Alongside direct work with a small number of practices, Matt’s team works with a wider footprint of 93 practices across BLMK.

“There’s large variation in terms of things like hypertension management,” he acknowledged. “As I think most ICBs will recognise, we’ve seen a drop-off in terms of hypertension management performance since the COVID pandemic.

“We have a population of around 140,000 patients with hypertension. We’ve got a wide gap between those we have managed to target, compared to our ambition and the NHS ambition as well. Significantly, we also see large variation in management between practices when we look at the data. So we’ve got a number of problems that we need to look at and that we are trying to address at the moment.”

Challenges and tackling them

“I think the number of patients is a main challenge,” Matt said. He noted that staffing levels can tie into this, with GPs’ and healthcare professionals’ workforce pressure making it difficult to keep in contact with patients and bring them back into practice for their checks.

“If you’re sending 200 or 300 letters each month to patients around blood pressure checks, that has a huge impact on your workforce,” Matt pointed out.

In addition, he highlighted that there can be inertia around hypertension management, providing a cultural issue to tackle.

To underline the challenge, Jonathan shared a diagram on BLMK’s hypertension cohort, showing the estimated additional number of patients with recorded hypertension whose blood pressure needs to be managed to target in order to meet ambitions. It is available to view at 08:01 on the video below.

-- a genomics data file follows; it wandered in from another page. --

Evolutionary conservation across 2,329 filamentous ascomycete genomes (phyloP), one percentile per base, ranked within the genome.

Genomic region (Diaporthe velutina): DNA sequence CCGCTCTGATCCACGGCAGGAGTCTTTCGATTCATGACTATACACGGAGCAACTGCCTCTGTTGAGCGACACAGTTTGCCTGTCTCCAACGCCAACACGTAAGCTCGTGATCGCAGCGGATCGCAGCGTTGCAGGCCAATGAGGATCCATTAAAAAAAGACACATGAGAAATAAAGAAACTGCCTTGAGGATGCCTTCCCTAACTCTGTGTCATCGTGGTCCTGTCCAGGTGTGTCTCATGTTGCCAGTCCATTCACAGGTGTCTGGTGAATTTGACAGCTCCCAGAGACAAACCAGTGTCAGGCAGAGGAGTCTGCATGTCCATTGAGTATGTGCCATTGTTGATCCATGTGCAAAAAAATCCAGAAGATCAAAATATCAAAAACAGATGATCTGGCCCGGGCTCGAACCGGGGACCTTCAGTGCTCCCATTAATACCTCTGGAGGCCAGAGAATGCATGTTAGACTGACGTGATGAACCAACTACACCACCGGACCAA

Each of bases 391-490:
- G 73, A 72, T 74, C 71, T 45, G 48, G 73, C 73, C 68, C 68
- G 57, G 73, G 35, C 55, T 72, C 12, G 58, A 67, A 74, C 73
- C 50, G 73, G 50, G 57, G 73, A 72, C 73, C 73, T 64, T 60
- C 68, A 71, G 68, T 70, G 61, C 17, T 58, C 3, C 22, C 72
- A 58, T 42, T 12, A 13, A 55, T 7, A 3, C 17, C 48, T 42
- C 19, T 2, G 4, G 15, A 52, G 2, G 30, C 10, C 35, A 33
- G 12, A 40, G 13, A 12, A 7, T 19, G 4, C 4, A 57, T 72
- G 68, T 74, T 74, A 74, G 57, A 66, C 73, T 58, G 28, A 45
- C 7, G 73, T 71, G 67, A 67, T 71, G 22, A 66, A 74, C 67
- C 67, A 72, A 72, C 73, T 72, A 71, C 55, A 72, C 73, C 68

Jonathan commented on the current pressure on general practice and the “sheer volume of workload” that can happen in this area, and said: “One of the key things with working with technology like Florence is having more communication with the patient in between consultations. It’s about helping patients manage themselves and provide information and provide blood pressure back to the practice.”

Starting the project 

Within BLMK ICB, three key areas had been identified for improvement within their hypertension pathways as part of their BP@Home project.

“We wanted to improve the efficiency of the process around blood pressure checks and reduce the workload of practices, so that we can focus more on those patients that need interventions,” Matt said.

The third area of focus is around trying to empower patients to manage their hypertension themselves and give them more ownership over their health.